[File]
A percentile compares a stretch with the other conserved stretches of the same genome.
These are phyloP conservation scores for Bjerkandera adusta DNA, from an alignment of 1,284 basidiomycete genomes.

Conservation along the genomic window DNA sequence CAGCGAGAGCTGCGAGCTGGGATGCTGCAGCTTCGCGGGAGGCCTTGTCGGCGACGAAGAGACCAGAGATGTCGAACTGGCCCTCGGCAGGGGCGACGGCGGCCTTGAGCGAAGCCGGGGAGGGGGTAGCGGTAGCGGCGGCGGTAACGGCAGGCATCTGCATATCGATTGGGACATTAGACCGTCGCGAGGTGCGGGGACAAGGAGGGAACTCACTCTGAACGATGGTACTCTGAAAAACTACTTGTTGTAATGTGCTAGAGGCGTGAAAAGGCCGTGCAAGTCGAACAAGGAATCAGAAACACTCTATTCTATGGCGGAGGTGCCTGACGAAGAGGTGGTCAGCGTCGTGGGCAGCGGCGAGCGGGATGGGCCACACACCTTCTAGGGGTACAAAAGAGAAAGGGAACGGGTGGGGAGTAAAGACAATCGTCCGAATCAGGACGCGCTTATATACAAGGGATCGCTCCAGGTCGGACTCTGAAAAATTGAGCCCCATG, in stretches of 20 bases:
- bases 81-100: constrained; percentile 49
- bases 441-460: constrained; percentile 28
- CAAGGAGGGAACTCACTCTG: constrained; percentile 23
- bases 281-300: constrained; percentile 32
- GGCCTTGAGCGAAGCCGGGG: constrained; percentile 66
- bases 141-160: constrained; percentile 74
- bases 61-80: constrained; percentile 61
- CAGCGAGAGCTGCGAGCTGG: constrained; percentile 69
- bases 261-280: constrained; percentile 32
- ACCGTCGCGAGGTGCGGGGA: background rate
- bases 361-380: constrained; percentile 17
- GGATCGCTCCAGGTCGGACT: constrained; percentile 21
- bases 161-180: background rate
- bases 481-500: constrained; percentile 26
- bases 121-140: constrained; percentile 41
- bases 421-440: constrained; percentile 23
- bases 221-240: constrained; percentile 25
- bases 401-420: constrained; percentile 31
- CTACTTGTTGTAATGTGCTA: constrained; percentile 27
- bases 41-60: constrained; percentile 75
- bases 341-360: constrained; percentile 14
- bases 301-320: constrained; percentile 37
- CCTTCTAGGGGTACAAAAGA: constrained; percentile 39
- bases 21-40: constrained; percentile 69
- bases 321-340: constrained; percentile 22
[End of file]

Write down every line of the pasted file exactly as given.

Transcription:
A percentile compares a stretch with the other conserved stretches of the same genome.
These are phyloP conservation scores for Bjerkandera adusta DNA, from an alignment of 1,284 basidiomycete genomes.

Conservation along the genomic window DNA sequence CAGCGAGAGCTGCGAGCTGGGATGCTGCAGCTTCGCGGGAGGCCTTGTCGGCGACGAAGAGACCAGAGATGTCGAACTGGCCCTCGGCAGGGGCGACGGCGGCCTTGAGCGAAGCCGGGGAGGGGGTAGCGGTAGCGGCGGCGGTAACGGCAGGCATCTGCATATCGATTGGGACATTAGACCGTCGCGAGGTGCGGGGACAAGGAGGGAACTCACTCTGAACGATGGTACTCTGAAAAACTACTTGTTGTAATGTGCTAGAGGCGTGAAAAGGCCGTGCAAGTCGAACAAGGAATCAGAAACACTCTATTCTATGGCGGAGGTGCCTGACGAAGAGGTGGTCAGCGTCGTGGGCAGCGGCGAGCGGGATGGGCCACACACCTTCTAGGGGTACAAAAGAGAAAGGGAACGGGTGGGGAGTAAAGACAATCGTCCGAATCAGGACGCGCTTATATACAAGGGATCGCTCCAGGTCGGACTCTGAAAAATTGAGCCCCATG, in stretches of 20 bases:
- bases 81-100: constrained; percentile 49
- bases 441-460: constrained; percentile 28
- CAAGGAGGGAACTCACTCTG: constrained; percentile 23
- bases 281-300: constrained; percentile 32
- GGCCTTGAGCGAAGCCGGGG: constrained; percentile 66
- bases 141-160: constrained; percentile 74
- bases 61-80: constrained; percentile 61
- CAGCGAGAGCTGCGAGCTGG: constrained; percentile 69
- bases 261-280: constrained; percentile 32
- ACCGTCGCGAGGTGCGGGGA: background rate
- bases 361-380: constrained; percentile 17
- GGATCGCTCCAGGTCGGACT: constrained; percentile 21
- bases 161-180: background rate
- bases 481-500: constrained; percentile 26
- bases 121-140: constrained; percentile 41
- bases 421-440: constrained; percentile 23
- bases 221-240: constrained; percentile 25
- bases 401-420: constrained; percentile 31
- CTACTTGTTGTAATGTGCTA: constrained; percentile 27
- bases 41-60: constrained; percentile 75
- bases 341-360: constrained; percentile 14
- bases 301-320: constrained; percentile 37
- CCTTCTAGGGGTACAAAAGA: constrained; percentile 39
- bases 21-40: constrained; percentile 69
- bases 321-340: constrained; percentile 22